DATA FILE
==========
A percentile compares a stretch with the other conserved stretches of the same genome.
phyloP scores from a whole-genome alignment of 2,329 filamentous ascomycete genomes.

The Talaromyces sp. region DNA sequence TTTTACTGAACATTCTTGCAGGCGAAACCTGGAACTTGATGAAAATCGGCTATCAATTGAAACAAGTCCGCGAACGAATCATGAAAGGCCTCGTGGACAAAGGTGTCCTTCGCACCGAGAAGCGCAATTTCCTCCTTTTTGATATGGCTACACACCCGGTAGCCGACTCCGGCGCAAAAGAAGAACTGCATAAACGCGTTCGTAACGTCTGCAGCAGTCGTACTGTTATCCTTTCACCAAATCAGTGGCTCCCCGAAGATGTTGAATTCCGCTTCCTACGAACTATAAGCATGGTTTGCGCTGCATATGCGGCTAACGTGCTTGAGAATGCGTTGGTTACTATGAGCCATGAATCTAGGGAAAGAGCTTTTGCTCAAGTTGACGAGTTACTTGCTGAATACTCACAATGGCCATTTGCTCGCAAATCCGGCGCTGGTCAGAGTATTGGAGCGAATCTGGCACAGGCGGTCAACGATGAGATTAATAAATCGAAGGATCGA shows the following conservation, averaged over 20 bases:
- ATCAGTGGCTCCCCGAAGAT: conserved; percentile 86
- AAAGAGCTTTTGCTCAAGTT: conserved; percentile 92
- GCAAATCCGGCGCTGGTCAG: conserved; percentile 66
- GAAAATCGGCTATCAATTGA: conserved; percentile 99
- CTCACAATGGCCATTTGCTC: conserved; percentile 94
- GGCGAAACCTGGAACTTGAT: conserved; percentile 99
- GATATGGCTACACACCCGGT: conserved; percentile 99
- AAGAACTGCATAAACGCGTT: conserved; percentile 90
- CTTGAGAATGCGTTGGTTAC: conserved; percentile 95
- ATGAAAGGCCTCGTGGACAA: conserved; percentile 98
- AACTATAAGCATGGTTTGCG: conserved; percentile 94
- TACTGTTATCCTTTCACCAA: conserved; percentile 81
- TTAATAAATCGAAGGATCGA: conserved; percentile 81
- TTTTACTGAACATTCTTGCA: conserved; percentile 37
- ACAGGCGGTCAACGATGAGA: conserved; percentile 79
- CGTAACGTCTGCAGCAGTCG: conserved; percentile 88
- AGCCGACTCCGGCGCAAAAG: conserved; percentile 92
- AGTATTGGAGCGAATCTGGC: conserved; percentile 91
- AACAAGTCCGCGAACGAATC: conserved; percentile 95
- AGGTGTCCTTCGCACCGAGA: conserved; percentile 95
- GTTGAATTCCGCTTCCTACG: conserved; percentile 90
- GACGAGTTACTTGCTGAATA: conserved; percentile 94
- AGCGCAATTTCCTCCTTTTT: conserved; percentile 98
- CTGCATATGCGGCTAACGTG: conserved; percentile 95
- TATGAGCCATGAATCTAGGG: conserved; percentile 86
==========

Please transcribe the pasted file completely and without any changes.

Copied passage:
A percentile compares a stretch with the other conserved stretches of the same genome.
phyloP scores from a whole-genome alignment of 2,329 filamentous ascomycete genomes.

The Talaromyces sp. region DNA sequence TTTTACTGAACATTCTTGCAGGCGAAACCTGGAACTTGATGAAAATCGGCTATCAATTGAAACAAGTCCGCGAACGAATCATGAAAGGCCTCGTGGACAAAGGTGTCCTTCGCACCGAGAAGCGCAATTTCCTCCTTTTTGATATGGCTACACACCCGGTAGCCGACTCCGGCGCAAAAGAAGAACTGCATAAACGCGTTCGTAACGTCTGCAGCAGTCGTACTGTTATCCTTTCACCAAATCAGTGGCTCCCCGAAGATGTTGAATTCCGCTTCCTACGAACTATAAGCATGGTTTGCGCTGCATATGCGGCTAACGTGCTTGAGAATGCGTTGGTTACTATGAGCCATGAATCTAGGGAAAGAGCTTTTGCTCAAGTTGACGAGTTACTTGCTGAATACTCACAATGGCCATTTGCTCGCAAATCCGGCGCTGGTCAGAGTATTGGAGCGAATCTGGCACAGGCGGTCAACGATGAGATTAATAAATCGAAGGATCGA shows the following conservation, averaged over 20 bases:
- ATCAGTGGCTCCCCGAAGAT: conserved; percentile 86
- AAAGAGCTTTTGCTCAAGTT: conserved; percentile 92
- GCAAATCCGGCGCTGGTCAG: conserved; percentile 66
- GAAAATCGGCTATCAATTGA: conserved; percentile 99
- CTCACAATGGCCATTTGCTC: conserved; percentile 94
- GGCGAAACCTGGAACTTGAT: conserved; percentile 99
- GATATGGCTACACACCCGGT: conserved; percentile 99
- AAGAACTGCATAAACGCGTT: conserved; percentile 90
- CTTGAGAATGCGTTGGTTAC: conserved; percentile 95
- ATGAAAGGCCTCGTGGACAA: conserved; percentile 98
- AACTATAAGCATGGTTTGCG: conserved; percentile 94
- TACTGTTATCCTTTCACCAA: conserved; percentile 81
- TTAATAAATCGAAGGATCGA: conserved; percentile 81
- TTTTACTGAACATTCTTGCA: conserved; percentile 37
- ACAGGCGGTCAACGATGAGA: conserved; percentile 79
- CGTAACGTCTGCAGCAGTCG: conserved; percentile 88
- AGCCGACTCCGGCGCAAAAG: conserved; percentile 92
- AGTATTGGAGCGAATCTGGC: conserved; percentile 91
- AACAAGTCCGCGAACGAATC: conserved; percentile 95
- AGGTGTCCTTCGCACCGAGA: conserved; percentile 95
- GTTGAATTCCGCTTCCTACG: conserved; percentile 90
- GACGAGTTACTTGCTGAATA: conserved; percentile 94
- AGCGCAATTTCCTCCTTTTT: conserved; percentile 98
- CTGCATATGCGGCTAACGTG: conserved; percentile 95
- TATGAGCCATGAATCTAGGG: conserved; percentile 86